Written by PETA
Many of you have been writing to and calling the University of California–Irvine to demand that it stop using animals in horrible classroom experiments, and your efforts have paid off. The university has just announced that it's ending deadly procedures using rats and replacing them with sophisticated computer simulations.
In the cruel neuroscience experiments conducted at the university, undergrads were drilling holes into rats' skulls, damaging their brains with chemicals, and forcing them to perform in behavioral experiments to assess the brain damage they inflicted. Then the rats were killed. Following a complaint filed by PETA that included suggestions for non-animal alternatives, as well as thousands of e-mails, letters, and phone calls from our supporters, UC–Irvine conducted a review of the experiment and decided that modern, effective non-animal methods will now be used instead of animals.
Because of this victory, as many as 200 rats will be saved from suffering each year.
This is great news, but animals are still suffering in other labs, so it's no time to rest on our laurels.
Case in point: At Arizona State University (ASU), baby rats are killed in classroom experiments in which students remove the animals' small intestines and uteruses. In other experiments, frogs' brains are destroyed when pins are stuck through their skulls, and rabbits have holes cut into their chests and are injected with various drugs before being killed.
Please take a moment to contact ASU and urge the school to follow the example of UC–Irvine by putting an end to the use of animals in classroom laboratories once and for all.
Written by Jeff Mackey
Eight raging wildfires have consumed more than 140,000 acres in California over the past week. While thousands of people have been evacuated, crews of brave firefighters have headed in to battle the flames.
As a way of thanking the courageous firefighters for all their hard work, PETA sent a contingent of "cuties" to California with delicious, dairy-free Tofutti Cuties frozen desserts.
If only the fires would disappear as quickly as our tasty treats.
Written by Liz Graffeo
Just like the Beach Boys, we wish they all could be California girls—because California girls put on one heck of a protest! Check out these Left Coast ladies in action outside Camp Pendleton in Oceanside, California:
Credit also goes to the California boys who attended the protest, including Scott Adams, a retired paramedic who used to teach trauma training courses (without using animals, of course). As he told a reporter for North County Times, "If I hadn't taught trauma, I probably wouldn't have formed such a strong opinion. They could use human cadavers; that would more closely mimic what they're trying to teach."
If you want to see for yourself what the protesters are up in arms about, check out the graphic photos that PETA has obtained of pigs who were stabbed, mutilated, and killed by Deployment Medicine International, the military contractor that conducts trauma training exercises for Camp Pendleton. After viewing the photos, please send an e-mail urging the government to stop stabbing and shooting animals and start using non-animal alternatives in all trauma training exercises.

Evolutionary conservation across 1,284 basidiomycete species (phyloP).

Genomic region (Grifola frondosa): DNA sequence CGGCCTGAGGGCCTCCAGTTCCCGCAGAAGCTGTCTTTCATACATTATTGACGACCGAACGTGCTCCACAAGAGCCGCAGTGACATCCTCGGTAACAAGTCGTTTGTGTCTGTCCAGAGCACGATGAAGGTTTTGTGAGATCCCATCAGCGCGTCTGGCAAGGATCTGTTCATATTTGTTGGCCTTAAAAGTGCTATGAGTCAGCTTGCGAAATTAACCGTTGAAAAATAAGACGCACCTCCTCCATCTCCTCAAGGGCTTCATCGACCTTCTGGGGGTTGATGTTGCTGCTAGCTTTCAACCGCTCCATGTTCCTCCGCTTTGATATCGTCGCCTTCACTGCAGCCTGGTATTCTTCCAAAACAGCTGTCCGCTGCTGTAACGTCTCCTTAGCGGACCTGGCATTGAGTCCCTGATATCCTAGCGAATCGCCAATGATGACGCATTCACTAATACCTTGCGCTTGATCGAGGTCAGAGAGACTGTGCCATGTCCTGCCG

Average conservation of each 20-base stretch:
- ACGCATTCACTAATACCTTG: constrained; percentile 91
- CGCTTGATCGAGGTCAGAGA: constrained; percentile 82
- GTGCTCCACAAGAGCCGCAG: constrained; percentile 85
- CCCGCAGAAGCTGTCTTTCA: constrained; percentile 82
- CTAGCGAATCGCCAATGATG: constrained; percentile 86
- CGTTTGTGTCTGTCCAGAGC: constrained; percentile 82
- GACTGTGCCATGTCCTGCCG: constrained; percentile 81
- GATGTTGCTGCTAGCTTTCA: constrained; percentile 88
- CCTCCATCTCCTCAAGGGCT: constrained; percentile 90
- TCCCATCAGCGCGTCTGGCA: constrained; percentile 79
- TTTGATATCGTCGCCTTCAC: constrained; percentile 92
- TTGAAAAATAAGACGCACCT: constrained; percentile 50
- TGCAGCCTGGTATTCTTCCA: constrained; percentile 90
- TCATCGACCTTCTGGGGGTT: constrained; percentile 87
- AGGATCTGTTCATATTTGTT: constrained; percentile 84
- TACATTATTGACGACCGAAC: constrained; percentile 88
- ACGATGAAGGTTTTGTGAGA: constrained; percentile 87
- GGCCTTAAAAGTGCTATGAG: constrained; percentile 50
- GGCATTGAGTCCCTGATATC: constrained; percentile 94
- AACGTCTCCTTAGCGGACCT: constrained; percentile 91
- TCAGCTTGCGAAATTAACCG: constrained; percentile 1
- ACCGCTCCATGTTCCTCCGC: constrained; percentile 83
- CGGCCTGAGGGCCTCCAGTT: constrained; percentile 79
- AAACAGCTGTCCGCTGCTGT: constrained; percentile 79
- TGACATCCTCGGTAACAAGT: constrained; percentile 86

Written by Alisa Mullins
Thanks for all of your wonderful comments on this Win It Wednesday. The winner of the GurglePot is Tara. Congratulations!
There are some words that are just fun to say. "Gurgle"—it's a whimsical word for a sound that gets my attention, whether it's my belly telling me it wants chocolaty goodness or my coffee pot signaling that my morning salvation is ready.
That sense of whimsy guides this week's "Win It" Wednesday and its prize, the GurglePot. It's a stoneware vase shaped like a fish sea kitten that "gurgles" when it's used to pour.
Who knows if a humuhumunukunukuapua'a really gurgles under water? Who cares?
We have one GurglePot to give away, and you can win it by giving us a sea kitten–friendly word that you think is the most fun to say.
Written by Karin Bennett
I'm fascinated by some celebrities' bizarre backstage demands—the Backstreet Boys' list of "must-haves" includes black nail polish while John Mayer's concert rider includes a demand for four soft-headed toothbrushes.
The most recent celebrity requests to pop up during my Internet perusing left me giddy instead of scratching my head. Sir Paul McCartney, Chrissie Hynde, and Morrissey are making animal-friendly "front of stage" demands during their summer tours. Sir Paul has ensured that meat-free options are available for fans at his shows, two of the Pretenders' recent shows offered only vegetarian fare for concertgoers, and Morrissey requires people working his shows to abstain from meat.
I can think of a handful of celebrities who could learn a lot from these three about using their clout to help animals rather than hurt them.
Most of you probably remember the tragedy at the 2008 Kentucky Derby, in which a young filly, Eight Belles, was whipped mercilessly in the final stretch, only to break both her front ankles after she crossed the finish line.
At that time, we called for the racing industry to eliminate, at a minimum, some of its most abusive practices, including permanently banning the use of whips.
In an encouraging sign, California's Del Mar Racetrack has just announced that it has officially banned the use of hard leather whips and will only allow softer riding crops on the track. These softer crops will not sting or leave welts on horses like traditional hard leather whips do.